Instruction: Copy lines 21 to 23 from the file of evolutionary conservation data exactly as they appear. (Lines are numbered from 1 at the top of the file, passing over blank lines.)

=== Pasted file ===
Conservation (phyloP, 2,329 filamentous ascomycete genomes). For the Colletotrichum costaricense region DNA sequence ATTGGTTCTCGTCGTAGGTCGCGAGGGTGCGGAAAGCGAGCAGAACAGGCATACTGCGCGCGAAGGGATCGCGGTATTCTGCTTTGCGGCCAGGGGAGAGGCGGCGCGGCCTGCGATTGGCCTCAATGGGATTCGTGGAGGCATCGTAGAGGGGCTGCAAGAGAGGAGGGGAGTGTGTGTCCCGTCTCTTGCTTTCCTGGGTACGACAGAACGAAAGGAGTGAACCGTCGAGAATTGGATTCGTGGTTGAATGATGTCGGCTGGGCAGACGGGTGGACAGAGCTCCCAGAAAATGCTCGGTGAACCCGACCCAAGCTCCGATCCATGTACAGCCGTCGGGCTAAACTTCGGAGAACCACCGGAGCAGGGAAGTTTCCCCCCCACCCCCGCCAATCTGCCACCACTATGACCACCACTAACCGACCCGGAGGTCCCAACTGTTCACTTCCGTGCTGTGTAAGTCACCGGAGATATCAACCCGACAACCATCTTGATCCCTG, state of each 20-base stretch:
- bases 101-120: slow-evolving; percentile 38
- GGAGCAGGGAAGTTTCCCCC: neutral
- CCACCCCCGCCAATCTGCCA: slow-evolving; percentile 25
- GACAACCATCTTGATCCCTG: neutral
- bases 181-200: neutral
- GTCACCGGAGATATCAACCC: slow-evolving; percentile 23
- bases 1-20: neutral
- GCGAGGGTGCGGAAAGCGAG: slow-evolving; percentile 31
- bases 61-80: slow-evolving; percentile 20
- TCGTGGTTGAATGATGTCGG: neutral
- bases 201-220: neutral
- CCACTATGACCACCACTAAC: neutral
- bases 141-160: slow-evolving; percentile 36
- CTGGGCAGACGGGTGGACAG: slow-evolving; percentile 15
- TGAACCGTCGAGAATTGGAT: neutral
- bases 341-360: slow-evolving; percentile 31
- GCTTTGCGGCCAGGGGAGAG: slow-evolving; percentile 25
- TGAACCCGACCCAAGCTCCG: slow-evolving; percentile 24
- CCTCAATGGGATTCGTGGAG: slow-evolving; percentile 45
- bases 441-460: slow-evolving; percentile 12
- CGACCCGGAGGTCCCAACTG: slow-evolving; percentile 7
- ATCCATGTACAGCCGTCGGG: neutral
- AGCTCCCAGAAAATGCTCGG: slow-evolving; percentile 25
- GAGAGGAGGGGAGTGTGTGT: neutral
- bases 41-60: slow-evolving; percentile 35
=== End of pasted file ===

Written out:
- bases 441-460: slow-evolving; percentile 12
- CGACCCGGAGGTCCCAACTG: slow-evolving; percentile 7
- ATCCATGTACAGCCGTCGGG: neutral